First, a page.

Even as 13 Members of Parliament (MPs) belonging to the main opposition Maldivian Democratic Party (MDP) defected to join President Mohamed Muizzu’s People’s National Congress (PNC) once he took office, he still supports the anti-defection bill proposed by the MDP, the president has said.

Muizzu, in a televised interview on Friday, acknowledged that the best practice was to remain in the party that got the MPs elected.

“We have members who changed from the MDP. They changed for very legitimate reasons. Still, as a rule, the best way is to stay with the elected party,” he said.

The President said that parliament seats are won by ‘selling’ certain policies particular to a party.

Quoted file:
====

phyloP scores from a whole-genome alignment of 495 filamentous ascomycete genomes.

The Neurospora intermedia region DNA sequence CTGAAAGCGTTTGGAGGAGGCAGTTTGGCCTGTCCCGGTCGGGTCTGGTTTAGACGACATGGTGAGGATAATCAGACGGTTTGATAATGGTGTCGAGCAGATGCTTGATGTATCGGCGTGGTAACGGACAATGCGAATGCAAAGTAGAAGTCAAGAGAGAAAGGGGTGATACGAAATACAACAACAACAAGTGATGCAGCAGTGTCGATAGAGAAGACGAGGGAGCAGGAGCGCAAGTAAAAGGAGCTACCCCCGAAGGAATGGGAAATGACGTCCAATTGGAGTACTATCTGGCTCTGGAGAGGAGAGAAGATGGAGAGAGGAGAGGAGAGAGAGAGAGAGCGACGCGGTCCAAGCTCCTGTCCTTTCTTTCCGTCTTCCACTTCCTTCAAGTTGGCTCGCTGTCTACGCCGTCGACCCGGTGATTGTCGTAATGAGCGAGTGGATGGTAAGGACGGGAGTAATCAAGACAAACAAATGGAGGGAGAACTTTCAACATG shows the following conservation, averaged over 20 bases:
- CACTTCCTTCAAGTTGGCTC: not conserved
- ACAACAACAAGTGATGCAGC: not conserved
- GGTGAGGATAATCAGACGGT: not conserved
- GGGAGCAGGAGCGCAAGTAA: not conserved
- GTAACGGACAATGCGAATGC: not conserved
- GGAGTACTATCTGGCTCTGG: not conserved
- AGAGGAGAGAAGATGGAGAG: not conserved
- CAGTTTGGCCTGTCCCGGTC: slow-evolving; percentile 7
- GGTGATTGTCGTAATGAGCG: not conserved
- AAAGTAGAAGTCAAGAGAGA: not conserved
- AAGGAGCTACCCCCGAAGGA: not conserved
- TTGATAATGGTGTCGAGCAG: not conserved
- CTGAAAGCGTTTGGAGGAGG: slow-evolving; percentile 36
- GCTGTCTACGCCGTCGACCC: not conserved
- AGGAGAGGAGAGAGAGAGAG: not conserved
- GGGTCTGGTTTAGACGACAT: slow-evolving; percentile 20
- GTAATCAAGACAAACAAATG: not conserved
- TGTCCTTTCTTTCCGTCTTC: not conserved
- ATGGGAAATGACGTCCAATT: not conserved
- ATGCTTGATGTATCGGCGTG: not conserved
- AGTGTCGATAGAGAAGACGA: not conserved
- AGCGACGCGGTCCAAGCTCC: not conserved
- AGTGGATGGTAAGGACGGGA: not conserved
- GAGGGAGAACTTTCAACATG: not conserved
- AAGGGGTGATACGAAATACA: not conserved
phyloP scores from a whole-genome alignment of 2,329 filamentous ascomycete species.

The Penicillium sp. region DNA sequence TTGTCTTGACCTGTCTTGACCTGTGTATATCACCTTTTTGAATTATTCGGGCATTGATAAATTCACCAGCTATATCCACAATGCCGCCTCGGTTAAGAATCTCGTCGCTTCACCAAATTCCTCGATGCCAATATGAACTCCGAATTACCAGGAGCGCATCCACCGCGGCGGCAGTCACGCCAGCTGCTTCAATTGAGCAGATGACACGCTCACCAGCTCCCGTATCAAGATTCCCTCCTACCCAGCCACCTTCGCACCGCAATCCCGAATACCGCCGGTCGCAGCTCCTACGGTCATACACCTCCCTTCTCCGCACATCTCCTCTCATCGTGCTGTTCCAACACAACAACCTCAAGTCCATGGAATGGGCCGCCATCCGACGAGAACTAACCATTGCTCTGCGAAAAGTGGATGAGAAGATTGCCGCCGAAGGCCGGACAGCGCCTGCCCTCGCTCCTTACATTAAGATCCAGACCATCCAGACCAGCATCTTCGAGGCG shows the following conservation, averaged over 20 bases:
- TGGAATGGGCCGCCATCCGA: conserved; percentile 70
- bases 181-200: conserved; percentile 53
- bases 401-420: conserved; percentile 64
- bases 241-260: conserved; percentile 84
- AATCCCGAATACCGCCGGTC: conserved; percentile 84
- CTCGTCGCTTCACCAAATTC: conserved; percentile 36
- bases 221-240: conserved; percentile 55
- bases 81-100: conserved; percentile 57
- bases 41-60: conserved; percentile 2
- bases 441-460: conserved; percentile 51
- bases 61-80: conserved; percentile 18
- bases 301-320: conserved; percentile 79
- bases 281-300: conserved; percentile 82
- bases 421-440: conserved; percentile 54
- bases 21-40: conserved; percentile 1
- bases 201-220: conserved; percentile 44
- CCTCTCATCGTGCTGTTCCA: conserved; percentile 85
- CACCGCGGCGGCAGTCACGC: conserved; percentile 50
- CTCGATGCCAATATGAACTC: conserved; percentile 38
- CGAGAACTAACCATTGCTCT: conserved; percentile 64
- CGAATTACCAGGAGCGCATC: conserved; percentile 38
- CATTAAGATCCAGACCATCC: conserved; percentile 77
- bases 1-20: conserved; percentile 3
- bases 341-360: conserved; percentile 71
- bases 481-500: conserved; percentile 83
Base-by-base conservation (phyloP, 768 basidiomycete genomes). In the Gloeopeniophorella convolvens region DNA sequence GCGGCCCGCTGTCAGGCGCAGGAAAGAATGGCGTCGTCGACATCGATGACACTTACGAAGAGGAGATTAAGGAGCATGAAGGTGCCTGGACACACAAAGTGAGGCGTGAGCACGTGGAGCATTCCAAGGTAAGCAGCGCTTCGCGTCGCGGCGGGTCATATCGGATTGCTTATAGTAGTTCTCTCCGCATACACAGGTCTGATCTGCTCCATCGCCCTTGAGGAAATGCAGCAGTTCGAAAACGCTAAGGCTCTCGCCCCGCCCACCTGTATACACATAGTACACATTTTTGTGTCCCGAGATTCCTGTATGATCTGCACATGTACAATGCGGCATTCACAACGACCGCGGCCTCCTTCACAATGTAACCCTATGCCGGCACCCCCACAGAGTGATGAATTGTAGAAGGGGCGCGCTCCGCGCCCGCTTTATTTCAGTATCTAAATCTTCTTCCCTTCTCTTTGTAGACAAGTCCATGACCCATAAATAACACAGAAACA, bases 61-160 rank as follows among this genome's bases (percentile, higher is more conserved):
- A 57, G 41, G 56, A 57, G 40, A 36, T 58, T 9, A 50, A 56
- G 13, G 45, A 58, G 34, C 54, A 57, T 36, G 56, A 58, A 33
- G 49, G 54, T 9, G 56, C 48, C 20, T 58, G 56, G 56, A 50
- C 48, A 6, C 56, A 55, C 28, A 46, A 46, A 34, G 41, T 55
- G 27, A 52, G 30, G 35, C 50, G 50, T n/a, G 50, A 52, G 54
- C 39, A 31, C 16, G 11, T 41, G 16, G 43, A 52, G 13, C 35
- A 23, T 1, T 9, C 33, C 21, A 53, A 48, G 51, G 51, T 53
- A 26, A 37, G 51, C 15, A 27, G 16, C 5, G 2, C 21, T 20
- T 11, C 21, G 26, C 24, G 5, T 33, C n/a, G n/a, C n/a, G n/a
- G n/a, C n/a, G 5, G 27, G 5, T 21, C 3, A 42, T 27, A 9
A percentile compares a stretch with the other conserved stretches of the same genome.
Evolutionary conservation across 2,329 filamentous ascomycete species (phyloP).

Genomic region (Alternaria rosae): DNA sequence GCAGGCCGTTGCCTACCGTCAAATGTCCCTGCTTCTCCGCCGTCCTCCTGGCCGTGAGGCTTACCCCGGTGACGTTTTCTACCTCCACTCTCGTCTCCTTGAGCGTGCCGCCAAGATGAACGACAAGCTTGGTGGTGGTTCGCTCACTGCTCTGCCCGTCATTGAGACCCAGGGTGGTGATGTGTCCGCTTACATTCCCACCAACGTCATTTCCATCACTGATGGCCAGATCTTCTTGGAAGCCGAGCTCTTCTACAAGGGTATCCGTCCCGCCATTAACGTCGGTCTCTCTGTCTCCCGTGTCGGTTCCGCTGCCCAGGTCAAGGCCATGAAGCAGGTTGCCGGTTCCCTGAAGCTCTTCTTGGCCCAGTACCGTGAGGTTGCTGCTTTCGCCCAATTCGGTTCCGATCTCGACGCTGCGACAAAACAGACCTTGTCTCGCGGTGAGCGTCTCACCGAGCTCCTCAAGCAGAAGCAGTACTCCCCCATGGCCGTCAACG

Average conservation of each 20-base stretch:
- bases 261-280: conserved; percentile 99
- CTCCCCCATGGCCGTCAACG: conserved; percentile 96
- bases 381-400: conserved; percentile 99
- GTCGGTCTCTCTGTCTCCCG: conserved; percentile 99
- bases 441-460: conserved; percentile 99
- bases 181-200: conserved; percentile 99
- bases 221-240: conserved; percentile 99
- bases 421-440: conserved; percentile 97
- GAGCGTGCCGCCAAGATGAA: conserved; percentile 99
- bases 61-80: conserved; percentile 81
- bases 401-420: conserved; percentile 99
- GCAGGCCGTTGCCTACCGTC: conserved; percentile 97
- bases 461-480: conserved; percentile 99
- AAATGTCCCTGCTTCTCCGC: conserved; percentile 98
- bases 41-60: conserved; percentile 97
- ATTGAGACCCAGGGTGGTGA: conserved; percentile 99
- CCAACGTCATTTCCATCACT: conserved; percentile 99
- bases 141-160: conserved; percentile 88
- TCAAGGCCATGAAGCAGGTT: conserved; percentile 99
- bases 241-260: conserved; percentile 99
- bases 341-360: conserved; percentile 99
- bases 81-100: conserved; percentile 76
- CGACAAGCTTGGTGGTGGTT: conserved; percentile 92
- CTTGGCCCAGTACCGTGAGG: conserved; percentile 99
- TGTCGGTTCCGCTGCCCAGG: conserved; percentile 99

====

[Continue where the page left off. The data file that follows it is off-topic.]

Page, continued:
“The ideal way is to stay in the party that got you elected. That’s the social contract with the people. So as a rule, I support the [anti-defection] bill,” he said.

On Tuesday, Parliament voted to accept the Anti-Defection Bill, which will see MPs lose their seats should they leave the party they were in when they were elected, and sent it to a seven-member select committee for review. The bill passed the committee stage the following day.

Under the proposed legislation, elected officials risk losing their seats under three circumstances: voluntary resignation from their party, registration with another party, or, for independents, affiliating with a political party post-election.

The bill also seeks to introduce a recall vote mechanism, empowering voters to decide the fate of representatives who switch affiliations or are expelled by their party. It also allows for by-elections to fill vacancies created by such defections, ensuring that representation remains uninterrupted.